Gadolinium is a highly toxic metal that is currently a popular choice in healthcare for increasing the quality of images taken by MRI machines.
Gadolinium-based contrast agents as they are known are often used for taking a better look at blood vessels and the brain.
Several reports of patients who had undergone an imaging procedure that involved using a gadolinium containing contrast agent have claimed that it negatively affected their health, and potentially did more harm than good.
The first lawsuit was filed in 2016 against a gadolinium-based contrast agent (GBCA) manufacturer.
Since then, several other law suits have been filed against medical practices and various contrast agent manufacturers, thus raising questions about the true side effects of gadolinium as a contrast agent.
so how safe is it?
Before we get into the side effects of gadolinium based contrast agents, lets get the sciency bits over with.
When patients have MRIs, their cells are blasted with electromagnetic waves that cause protons found in body fluids (AKA water molecules) to have an aligned spin.
This is what we call polarization in the direction of the magnetic field.
Spin is simply terminology used to describe a particles natural rotation. When a magnetic field is switched off, the protons release energy that can be measured by a receiver to generate an image.
An entire picture can be generated because the receiver is getting information from a range of different protons which are releasing different amounts of energy depending on their tissue of origin and how quickly they return to their natural spin states.
Gadolinium is used as a contrast agent meaning it is injected intravenously (into the veins), (or given orally) to increase MRI resolution.
On its own, it’s a very toxic heavy metal but when used as a contrast agent, gadolinium ions are bound to a chelating agent which prevents the direct toxicity associated with a free gadolinium (3+) ion from damaging tissue.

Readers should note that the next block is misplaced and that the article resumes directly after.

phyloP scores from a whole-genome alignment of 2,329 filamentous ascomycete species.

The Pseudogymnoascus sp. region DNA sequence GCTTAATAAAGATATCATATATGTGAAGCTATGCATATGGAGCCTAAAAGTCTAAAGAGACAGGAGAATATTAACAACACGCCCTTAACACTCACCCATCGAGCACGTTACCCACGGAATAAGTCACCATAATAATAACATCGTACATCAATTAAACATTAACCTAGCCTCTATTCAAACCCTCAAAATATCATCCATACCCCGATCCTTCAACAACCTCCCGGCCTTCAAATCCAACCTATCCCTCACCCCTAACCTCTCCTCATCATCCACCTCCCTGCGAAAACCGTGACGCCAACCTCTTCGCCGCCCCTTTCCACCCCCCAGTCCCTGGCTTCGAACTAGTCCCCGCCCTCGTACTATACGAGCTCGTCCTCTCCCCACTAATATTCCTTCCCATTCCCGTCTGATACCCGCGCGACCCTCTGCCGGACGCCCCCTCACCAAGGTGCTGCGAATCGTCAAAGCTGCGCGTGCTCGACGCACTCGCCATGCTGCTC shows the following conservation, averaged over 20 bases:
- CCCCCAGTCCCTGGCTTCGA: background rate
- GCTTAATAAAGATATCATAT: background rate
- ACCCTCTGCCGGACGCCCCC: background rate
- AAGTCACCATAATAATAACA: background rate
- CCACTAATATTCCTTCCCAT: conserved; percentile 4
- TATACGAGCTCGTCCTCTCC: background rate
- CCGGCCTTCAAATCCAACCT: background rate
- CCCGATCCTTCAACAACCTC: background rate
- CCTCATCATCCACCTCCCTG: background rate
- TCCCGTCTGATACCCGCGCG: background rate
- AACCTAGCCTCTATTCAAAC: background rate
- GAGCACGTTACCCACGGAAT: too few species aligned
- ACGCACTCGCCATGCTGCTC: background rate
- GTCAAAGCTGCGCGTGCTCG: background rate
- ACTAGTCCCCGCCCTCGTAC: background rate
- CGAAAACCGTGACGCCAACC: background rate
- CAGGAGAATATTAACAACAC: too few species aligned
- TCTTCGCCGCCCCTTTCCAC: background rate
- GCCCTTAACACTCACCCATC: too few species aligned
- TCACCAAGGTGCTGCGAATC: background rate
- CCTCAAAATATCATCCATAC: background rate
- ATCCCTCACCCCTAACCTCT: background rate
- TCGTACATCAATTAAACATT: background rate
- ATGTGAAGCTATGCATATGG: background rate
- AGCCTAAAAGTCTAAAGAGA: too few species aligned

The toxic effects associated with gadolinium ions are linked to its ability to bind enzymes and disrupt the state of voltage-gated calcium channels, thus they can have adversely negative effects in the body.
Calcium channels are tightly regulated gates that control the flow of calcium into and out of cells. They are crucial in processes such as the synchronized beating of heart cells, and the movement of muscles.
The use of GBCA’s has been linked to the development of nephrogenic systemic fibrosis (NSF). NSF is a rare disease that occurs in individuals with kidney problems.
NSF is characterized by swelling and tightening of the skin. Skin on the arms and legs often become hardened which inhibits movement and ultimately results in reduced joint flexibility.
In patients without any renal problems, and a perfectly intact blood-brain barrier, intended to control movement of particles from blood into brain, there is still a reported risk of gadolinium being deposited in the brain.
Gadolinium deposition has also been reported in bone and skin tissue of individuals with normal kidney function. This is contrary to the long-held belief that GBCAs are quickly and entirely excreted from the human body.
The biggest argument in favor of the use of gadolinium is that the benefits outweigh the negatives.
When surveying the number of people who have benefited from treatments versus the number of people who have died as a result of gadolinium poisoning from a contrast agent, the scales are highly in the favor of the continued use of gadolinium as a component in contrast agents.
More information to come…